For me this is an easy choice. I will strive to meet the Ancient History level. Almost 90% of what I read is historical fiction so this should be easy. I secretly hope to hit more than 25 books, but Prehistoric will be too ambitious as I don’t read 50 books a year (yet—one may have hope :D).

Any sub-genre of historical fiction is accepted, as there is historical romance, historical mystery, historical fantasy, young adult, history/non-fiction… Roughly counted, of the 38 books I read in 2020, 33 of them are historical fiction. A few others are in a kind of grey zone if they are either historical or contemporary/fantasy (How to stop time and the winter of the witch for example).

The classics club

And then of course, 2021 will be my first year of the Classics Club! You can read my sign up post for this challenge here and my progress can be followed on my Classics Club page. I will start with The tenant of Wildfell Hall by Anne Brönte as my first classic. And after that, who knows? Maybe, I’ll join some of the Classics Club spins where you have to compile a list of 20 books and then read the books corresponding the number that was the outcome of the spin. Funny way of choosing your next read.

This is it for now. Maybe I’ll join some other challenge during the year. Maybe not. I’m looking forward to all those great (or so I hope) reads!

What reading challenges are you aiming at in 2021?

I’m joining the classics club in 2021

And it scares the hell out of me. A few years ago, I already started my own classics project. And I did read some great classics: the novels of Jane Austen, Jane Eyre, The three musketeers… I enjoyed them all, but the last years I’m just picking up other books above classics. Mainly because I think they will be too difficult to read and thus take too long to finish. But I kept enjoying TV adaptions of classics such as War and peace and Les miserables. So now, I want to start reading classics again.

That’s why I joined the classics club where the goal is to make a list of 50 classics and read them in the coming 5 years! You review them on your blog and track your progress on a separate page. I don’t have high hopes in really finishing 50 classics in 5 years. I will try, but as I only read around 35-40 books every year, it’s a great commitment. But I’m not afraid of a challenge. I know that by joining I will have read a lot more books from this list by 31st December 2025 than without this challenge.

My list consists of authors I already enjoyed or think I will enjoy (the BrontĂ« sisters, Dumas, Du Maurier…), of stories I already know because of the TV version (Vanity Fair, Les miserables, War and peace…) and of some older historical fictions works (Richard III, The fifth queen, I Claudius…).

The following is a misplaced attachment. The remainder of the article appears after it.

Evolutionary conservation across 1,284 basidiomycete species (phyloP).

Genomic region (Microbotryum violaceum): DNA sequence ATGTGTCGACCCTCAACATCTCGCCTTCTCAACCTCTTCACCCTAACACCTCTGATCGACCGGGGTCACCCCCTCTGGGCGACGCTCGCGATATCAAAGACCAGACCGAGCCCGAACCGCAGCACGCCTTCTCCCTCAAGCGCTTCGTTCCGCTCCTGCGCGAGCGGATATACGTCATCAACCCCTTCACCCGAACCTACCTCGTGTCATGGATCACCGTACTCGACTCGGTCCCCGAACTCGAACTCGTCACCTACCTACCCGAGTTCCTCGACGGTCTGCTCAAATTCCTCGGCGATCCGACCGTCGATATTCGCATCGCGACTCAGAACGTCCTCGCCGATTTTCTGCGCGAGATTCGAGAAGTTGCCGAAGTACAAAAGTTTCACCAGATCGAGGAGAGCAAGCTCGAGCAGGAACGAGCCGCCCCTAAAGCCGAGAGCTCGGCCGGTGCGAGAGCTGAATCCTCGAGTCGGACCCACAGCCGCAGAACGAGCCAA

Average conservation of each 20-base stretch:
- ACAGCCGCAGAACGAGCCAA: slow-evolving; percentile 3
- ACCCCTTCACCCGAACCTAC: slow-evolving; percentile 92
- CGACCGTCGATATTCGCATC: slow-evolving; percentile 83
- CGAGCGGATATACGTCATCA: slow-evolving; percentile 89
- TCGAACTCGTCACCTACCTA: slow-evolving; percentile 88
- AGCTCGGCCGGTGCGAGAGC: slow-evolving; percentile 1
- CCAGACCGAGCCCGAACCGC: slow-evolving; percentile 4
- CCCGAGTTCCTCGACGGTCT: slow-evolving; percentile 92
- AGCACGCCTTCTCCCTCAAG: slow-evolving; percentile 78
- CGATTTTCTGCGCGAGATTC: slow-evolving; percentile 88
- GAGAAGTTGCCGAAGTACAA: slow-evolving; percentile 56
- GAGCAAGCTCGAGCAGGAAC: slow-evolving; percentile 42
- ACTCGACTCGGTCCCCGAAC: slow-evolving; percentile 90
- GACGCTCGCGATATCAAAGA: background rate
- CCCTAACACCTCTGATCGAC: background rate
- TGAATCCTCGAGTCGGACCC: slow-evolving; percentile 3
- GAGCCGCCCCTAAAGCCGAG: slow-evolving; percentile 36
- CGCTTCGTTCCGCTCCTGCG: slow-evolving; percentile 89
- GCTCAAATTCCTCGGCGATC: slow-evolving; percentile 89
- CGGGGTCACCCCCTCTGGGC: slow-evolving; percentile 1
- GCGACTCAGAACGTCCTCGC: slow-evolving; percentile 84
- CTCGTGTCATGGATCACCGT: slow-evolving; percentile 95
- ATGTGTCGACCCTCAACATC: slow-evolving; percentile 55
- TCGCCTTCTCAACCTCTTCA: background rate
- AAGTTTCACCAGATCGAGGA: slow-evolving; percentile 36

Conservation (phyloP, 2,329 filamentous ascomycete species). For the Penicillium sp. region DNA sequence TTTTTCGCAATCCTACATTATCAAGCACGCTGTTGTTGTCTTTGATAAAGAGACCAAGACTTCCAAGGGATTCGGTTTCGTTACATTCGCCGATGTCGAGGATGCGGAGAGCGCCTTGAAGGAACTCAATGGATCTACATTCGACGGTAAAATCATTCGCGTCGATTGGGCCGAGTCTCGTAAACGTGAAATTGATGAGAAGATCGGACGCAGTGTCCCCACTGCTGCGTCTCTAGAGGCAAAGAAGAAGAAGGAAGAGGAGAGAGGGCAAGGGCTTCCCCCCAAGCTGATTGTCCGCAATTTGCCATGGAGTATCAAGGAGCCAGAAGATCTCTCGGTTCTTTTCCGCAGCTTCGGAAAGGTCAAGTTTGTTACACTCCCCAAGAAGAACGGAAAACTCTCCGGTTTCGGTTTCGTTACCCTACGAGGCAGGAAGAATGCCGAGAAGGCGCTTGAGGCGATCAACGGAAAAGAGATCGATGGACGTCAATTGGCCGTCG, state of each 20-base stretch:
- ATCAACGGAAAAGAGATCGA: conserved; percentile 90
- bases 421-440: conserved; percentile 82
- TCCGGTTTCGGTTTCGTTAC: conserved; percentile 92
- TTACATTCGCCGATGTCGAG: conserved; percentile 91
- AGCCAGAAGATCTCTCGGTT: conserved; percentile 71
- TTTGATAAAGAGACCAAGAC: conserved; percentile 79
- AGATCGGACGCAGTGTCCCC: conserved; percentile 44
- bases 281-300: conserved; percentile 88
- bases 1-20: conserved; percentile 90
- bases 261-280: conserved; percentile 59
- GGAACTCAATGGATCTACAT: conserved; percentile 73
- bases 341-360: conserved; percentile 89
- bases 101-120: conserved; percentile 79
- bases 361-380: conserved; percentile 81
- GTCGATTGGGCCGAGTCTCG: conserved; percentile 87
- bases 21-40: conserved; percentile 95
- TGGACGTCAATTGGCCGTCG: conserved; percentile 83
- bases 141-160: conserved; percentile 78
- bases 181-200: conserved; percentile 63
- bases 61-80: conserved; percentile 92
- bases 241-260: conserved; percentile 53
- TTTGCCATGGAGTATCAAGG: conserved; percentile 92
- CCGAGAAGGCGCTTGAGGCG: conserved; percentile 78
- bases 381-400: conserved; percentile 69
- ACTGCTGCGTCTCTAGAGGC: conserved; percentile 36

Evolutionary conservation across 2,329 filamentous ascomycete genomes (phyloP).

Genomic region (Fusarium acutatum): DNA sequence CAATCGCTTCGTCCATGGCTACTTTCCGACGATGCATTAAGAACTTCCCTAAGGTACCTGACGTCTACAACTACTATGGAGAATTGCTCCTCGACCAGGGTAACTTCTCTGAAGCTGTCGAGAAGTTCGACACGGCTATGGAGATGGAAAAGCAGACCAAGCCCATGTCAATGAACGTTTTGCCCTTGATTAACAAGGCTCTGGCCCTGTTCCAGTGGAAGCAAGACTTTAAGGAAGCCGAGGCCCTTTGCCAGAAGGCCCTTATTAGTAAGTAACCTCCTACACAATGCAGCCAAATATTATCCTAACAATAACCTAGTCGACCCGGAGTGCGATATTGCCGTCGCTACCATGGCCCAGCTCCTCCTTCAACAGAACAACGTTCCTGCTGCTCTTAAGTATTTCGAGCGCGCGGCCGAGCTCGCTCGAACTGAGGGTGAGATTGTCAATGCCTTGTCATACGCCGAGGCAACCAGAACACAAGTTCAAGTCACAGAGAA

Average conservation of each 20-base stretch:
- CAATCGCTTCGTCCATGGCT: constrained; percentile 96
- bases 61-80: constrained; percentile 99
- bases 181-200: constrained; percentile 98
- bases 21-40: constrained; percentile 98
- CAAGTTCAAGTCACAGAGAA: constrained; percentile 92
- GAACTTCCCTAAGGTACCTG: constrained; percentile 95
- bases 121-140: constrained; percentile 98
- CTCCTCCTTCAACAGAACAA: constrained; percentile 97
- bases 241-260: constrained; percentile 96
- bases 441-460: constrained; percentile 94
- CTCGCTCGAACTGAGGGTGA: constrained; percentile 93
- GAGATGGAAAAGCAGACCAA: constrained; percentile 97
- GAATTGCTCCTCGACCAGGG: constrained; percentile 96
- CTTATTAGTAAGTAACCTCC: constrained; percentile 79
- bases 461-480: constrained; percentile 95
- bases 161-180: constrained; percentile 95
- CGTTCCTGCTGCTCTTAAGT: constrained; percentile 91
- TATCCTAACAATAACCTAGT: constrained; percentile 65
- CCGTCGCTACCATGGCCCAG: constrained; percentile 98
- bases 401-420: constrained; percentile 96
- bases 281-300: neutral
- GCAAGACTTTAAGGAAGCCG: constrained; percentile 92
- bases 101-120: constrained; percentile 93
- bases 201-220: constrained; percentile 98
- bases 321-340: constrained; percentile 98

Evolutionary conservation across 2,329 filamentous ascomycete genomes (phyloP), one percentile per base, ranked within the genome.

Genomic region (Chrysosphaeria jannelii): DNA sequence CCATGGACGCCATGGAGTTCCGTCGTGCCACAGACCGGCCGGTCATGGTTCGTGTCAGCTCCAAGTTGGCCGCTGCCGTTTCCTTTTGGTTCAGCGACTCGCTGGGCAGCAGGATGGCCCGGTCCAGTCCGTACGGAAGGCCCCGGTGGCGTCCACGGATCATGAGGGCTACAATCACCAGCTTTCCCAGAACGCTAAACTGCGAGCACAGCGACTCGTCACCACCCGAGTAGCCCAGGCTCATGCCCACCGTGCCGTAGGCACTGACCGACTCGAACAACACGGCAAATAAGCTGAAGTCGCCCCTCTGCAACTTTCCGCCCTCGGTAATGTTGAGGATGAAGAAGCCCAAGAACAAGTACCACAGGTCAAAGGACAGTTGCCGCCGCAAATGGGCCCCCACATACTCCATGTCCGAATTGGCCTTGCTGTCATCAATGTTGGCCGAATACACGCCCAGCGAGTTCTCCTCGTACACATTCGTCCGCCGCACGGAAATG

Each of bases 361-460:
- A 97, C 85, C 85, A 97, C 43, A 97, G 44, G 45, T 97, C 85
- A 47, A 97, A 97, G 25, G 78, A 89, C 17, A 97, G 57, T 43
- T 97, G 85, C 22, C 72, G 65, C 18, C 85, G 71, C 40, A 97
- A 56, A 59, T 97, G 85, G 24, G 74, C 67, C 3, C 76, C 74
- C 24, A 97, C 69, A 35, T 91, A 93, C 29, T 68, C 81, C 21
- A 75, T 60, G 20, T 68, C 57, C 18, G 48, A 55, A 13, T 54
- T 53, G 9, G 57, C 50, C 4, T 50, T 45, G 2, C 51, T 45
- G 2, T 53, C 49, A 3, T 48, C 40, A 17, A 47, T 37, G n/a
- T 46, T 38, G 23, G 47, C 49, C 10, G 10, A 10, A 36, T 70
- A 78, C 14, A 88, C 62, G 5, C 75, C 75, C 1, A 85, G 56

When you take a look at my list, you should keep this in mind:

  • No Jane Austen on this list as I already read her books.
  • No Ernest Hemingway, as I hated ‘the old man and the sea’.
  • Not too much of dystopian fiction as it really isn’t my thing. So no Orwell or Wells, I made the exception for ‘a clockwork orange’ since one of my best friends loved it so much and for ‘the handmaid’s tale’ because everyone seems to love it.
  • There are some authors on this list that I’m scared to start reading because of what I heard about their writing. That’s why I only chose one book from them so that I can give up on the author if the writing is not my cup of tea. This is the case with Charles Dickens, G.G. Marquez and Fyodor Dostoeysky.

This is my list:

  1. Vanity Fair by William Makepeace Thackeray
  2. My cousin Rachel by Daphne Du Maurier
  3. Jamaica’s Inn by Daphne Du Maurier
  4. Villette by Charlotte Brontë
  5. Shirley by Charlotte Brontë
  6. The tenant of Wildfell hall by Anne Brontë
  7. Agnes Grey by Anne Brontë
  8. Wuthering Heights by Emily Brontë (reread)
  9. War and peace by Leo Tolstoj
  10. Anna Karenina by Leo Tolstoj
  11. Les misérables by Victor Hugo
  12. The count of monte Cristo by Alexandre Dumas
  13. The man in the iron mask by Alexandre Dumas
  14. La reine Margot by Alexandre Dumas
  15. The Borgias by Alexandre Dumas
  16. The prince by Niccolo Machiavelli
  17. Utopia by Thomas More
  18. Howard’s end by E.M. Forster
  19. A passage to India by E.M. Forster
  20. To kill a mockingbird by Harper Lee
  21. Dracula by Bram Stoker
  22. Tess d’Urbervilles by Thomas Hardy
  23. Far from the madding crowd by Thomas Hardy
  24. Lolita by Vladimir Nabokov
  25. Lady Chatterly’s lover by D.H. Lawrence
  26. I, Claudius by Robert Graves
  27. The handmaid’s tale by Margaret Atwood
  28. Tender is the night by F. Scott Fitzgerald
  29. Madame Bovary by Gustave Flaubert
  30. Frankenstein by Mary Shelley
  31. And then there were none by Agatha Christie
  32. Great expectations by Charles Dickens
  33. The color purple by Alice Walker
  34. The idiot by Fyodor Dostoeysky
  35. North and south by Elizabeth Gaskell
  36. The remains of the day by Kazuo Ishiguro
  37. Orlando by Virginia Woolf
  38. The fifth queen by Ford Madox Ford
  39. The woman in white by Wilkie Collins
  40. Treasure island by Robert Louis Stevenson
  41. The Iliad by Homer
  42. The Odyssey by Homer
  43. The scarlet letter by Nathaniel Hawthorne
  44. A clockwork orange by Anthony Burgess
  45. The cacher in the rye by J.D. Salinger
  46. The trial by Franz Kafka
  47. The bell jar by Sylvia Path
  48. Richard III by William Shakespeare
  49. Love in time of cholera by Gabriel Garcia Marquez
  50. East of Eden by John Steinbeck

What’s your favorite classic?